Student Use of Online Video – Your Questions Answered!

On Thursday, December 11, SAGE’s Elisabeth Leonard, Executive Market Research Manager, presented in a webinar about the use of video as a tool for students and in today’s learning environmenst. Check out the recorded webinar above and click through the slides and #SAGETalks twitter conversation below.

We were delighted that many of the webinar’s audience members participated in our Q&A session. Because we were unable to address all the questions during the webinar, Elisabeth took some time to answer here on SAGE Connection.

1.       Are there data about what percentage of an assigned video is generally watched by students before they give up or get distracted (on average)?

Students tell me that they are easily distracted and that they will give a video anywhere between 2-8 minutes.  Very few students say that they will voluntarily watch an entire 60-90 minute video.

2.       Have you ever heard from students about “serendipitous” viewing, where students come upon video at a particular location and learn more about a topic that way?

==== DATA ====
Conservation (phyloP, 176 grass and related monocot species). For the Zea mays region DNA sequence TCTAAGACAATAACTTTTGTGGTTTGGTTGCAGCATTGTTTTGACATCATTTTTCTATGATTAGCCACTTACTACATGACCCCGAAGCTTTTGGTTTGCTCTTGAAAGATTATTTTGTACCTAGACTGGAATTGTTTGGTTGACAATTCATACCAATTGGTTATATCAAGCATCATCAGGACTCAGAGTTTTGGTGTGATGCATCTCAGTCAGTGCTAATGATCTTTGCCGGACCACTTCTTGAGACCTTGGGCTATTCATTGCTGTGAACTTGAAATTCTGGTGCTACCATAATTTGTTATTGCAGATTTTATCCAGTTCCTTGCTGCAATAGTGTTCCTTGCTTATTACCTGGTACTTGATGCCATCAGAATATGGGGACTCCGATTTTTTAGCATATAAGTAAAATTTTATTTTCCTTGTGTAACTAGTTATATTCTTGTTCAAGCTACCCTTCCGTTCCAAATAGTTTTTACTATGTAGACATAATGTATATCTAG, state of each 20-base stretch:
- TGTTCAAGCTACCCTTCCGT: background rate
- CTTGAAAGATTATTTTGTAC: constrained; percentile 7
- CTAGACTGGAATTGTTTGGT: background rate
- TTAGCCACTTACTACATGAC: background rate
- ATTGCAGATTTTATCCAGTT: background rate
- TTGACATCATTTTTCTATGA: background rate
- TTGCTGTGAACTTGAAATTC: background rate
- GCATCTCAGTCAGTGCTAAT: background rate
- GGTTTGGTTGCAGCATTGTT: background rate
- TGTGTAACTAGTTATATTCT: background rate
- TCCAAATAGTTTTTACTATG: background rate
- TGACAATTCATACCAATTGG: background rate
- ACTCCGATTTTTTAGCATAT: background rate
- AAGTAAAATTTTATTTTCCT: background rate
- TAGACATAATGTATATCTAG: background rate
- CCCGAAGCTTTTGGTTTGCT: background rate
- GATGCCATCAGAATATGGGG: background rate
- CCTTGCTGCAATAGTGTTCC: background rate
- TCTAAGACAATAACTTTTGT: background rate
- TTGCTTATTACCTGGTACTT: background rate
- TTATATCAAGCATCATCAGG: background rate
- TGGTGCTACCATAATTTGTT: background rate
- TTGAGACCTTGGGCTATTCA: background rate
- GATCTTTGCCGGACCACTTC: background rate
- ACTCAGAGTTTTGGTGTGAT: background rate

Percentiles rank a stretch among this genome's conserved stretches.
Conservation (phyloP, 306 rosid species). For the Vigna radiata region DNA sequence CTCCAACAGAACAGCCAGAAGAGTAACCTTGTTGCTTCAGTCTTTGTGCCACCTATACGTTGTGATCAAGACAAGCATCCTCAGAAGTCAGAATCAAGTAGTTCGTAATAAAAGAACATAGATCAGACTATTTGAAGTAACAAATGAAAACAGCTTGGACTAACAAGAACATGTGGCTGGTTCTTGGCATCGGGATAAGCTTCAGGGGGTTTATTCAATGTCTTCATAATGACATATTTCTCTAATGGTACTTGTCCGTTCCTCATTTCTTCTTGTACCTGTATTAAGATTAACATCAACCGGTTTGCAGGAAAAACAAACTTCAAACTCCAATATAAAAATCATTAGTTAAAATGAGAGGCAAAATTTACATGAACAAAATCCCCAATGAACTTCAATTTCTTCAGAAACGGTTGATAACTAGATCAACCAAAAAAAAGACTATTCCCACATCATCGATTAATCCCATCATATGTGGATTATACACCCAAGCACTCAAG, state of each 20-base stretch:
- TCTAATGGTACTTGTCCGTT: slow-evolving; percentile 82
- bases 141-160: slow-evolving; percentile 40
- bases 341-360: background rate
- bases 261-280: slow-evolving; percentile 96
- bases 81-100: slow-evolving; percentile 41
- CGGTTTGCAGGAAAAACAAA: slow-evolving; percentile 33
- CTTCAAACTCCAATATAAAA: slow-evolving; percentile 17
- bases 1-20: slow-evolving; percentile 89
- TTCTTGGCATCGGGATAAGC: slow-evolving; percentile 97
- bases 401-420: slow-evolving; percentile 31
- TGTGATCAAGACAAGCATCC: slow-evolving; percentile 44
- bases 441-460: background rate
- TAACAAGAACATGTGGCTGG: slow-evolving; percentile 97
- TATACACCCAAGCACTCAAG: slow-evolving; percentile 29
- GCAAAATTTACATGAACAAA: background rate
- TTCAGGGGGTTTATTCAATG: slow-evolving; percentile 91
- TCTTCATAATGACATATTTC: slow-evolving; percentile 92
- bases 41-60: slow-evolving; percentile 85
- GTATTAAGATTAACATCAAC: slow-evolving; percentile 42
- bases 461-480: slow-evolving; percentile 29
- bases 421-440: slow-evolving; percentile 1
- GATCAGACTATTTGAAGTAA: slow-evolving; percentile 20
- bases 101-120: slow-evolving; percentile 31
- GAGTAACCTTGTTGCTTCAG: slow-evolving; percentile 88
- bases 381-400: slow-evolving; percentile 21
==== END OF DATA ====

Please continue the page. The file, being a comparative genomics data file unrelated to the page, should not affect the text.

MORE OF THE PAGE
I used to hear that a lot about finding books in the stacks!  It seems like that is lost a bit in the virtual environment, but some students do find following links to related videos useful.   I have not yet heard from a student who is watching a list of educational videos gathered together on a website (on a YouTube channel for example), just to watch them.  In that way, serendipity seems to apply for watching recreational videos, rather than educational video.

 3.       How can we strike a balance between the needs of non-traditional students and the tech-savvy students of today?

I am not an expert in instructional design or in learning theory, but I think this can be done in several ways, and the first is to recognize that nontraditional does not necessarily indicate that a student is not tech savvy.  Similarly, traditional aged students may feel more comfortable with technology, but they may not be tech savvy either!  However, I recognize that for many nontraditional students, technology can present an unexpected and difficult hurdle.